Moldovan Constitution, Article 13 – The Article With Bad Luck
For 27 years, Parliament has failed to change the name of the state language to be consistent with the Declaration of Independence
In Moldova, the issue of the correlation of the glottonyms “Moldovan language” and “Romanian language” remains unresolved, although the Constitutional Court (CC) has addressed the issue, pointing out that the provision included in the Declaration of Independence regarding Romanian as the state language in Moldova prevails over the provision in Article 13 of the Constitution regarding the Moldovan language.
“In case of discrepancies between the text of the Declaration of Independence and the text of the Constitution, the primary constitutional text of the Declaration of Independence shall prevail.
Irrespective of the glottonyms in the legislation before the proclamation of independence, the Declaration of Independence made a clear distinction, expressly opting for the term ‘Romanian language’,” the CC states.
On the other hand, even if the CC found an existing contradiction between the text of the Declaration of Independence and the text of Article 13 of the Constitution, according to the law, the CC cannot annul a rule of the Constitution, as its revision is the exclusive prerogative of the Parliament, which can adopt a law amending the Constitution with a two-thirds vote of the deputies, at least six months after the date of submission of a legislative initiative.
The CC maintains that no legal act, regardless of its force, including the Constitution, can contradict the text of the Declaration of Independence. As long as Moldova is in the same political order created by the Declaration of Independence of August 27, 1991, the constituent legislator cannot adopt regulations that contradict it. If the constituent legislator has admitted into the Constitution certain contradictions with the text of the Declaration of Independence, the authentic text remains that of the Declaration of Independence.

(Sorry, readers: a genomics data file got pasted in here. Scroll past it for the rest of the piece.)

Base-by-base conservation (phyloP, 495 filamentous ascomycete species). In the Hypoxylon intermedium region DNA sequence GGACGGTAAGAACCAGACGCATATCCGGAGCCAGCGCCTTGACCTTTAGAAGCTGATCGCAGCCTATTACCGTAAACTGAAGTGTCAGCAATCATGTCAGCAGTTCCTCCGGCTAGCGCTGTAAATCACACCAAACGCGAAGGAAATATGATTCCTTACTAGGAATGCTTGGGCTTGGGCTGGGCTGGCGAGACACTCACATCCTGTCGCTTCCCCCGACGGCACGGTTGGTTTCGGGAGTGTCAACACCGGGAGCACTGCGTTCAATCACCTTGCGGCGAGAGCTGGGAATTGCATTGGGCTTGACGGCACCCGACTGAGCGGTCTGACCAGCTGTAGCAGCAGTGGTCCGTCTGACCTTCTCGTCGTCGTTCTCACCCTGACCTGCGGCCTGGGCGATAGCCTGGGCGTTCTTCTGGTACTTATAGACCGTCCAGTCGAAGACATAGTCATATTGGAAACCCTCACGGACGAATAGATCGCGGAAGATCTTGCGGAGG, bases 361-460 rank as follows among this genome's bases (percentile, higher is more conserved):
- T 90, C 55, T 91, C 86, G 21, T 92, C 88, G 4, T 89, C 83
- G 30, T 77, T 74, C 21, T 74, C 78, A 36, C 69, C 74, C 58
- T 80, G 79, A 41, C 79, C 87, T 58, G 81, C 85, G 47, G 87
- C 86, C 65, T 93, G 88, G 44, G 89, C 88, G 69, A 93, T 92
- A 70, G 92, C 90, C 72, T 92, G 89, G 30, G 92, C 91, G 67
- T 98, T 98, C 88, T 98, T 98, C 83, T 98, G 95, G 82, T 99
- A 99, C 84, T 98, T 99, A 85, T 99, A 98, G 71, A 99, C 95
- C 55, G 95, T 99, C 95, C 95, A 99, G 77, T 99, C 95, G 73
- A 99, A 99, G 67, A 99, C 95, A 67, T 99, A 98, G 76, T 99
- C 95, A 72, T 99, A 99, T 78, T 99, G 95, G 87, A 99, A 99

The Romanian language – next to the flag, the coat of arms, and the official name of the State
In 1991, when adopting the Declaration of Independence, the supreme legislative body recognized that the official name of the language spoken on the territory of the Republic of Moldova is Romanian. Romanian as a state language and the reintroduction of the Latin alphabet are the first elements of the Declaration of Independence, considered essential in defining the constitutional identity of the new state and its population. They are, together with the flag, the coat of arms, and the official name of the state, key elements in the value system created by the proclamation of Moldova’s independence, the CC notes.
In April 1995, the then head of state Mircea Snegur came into conflict with the leadership of the Agrarian Democratic Party of Moldova (PDAM) after he had come up with a legislative initiative to return to the “Romanian language”, i.e. to amend the Constitution adopted in 1994, which to date mentions “Moldovan language” as the official language in Moldova.
The Party of Socialists, led by former Moldovan President Igor Dodon, and the Party of Communists, led by Vladimir Voronin, have consistently advocated the retention of the Moldovan language as the state language in the Constitution. They have categorically opposed the amendment of Article 13 of the Constitution, which proclaims Moldovan as the state language of Moldova, and the legalization of Romanian as such.
“The Moldovan language is the historical name of our language. That is what our grandparents and great-grandparents, mothers and fathers called it. The inhabitants of this land have spoken Moldovan for centuries (…) “Moldovan people” and the glottonym “Moldovan language” appeared several centuries earlier than the definitions “Romanian people” and “Romanian language”. For us, the names “Moldovan people” and “Moldovan language”, contained in chronicles and ancient historical monuments, are sacred notions. We will defend the right of Moldovans to call their language Moldovan and we will prevent in any way in Parliament the exclusion of the concept of “Moldovan language” from the Fundamental Law of our state”, PSRM said.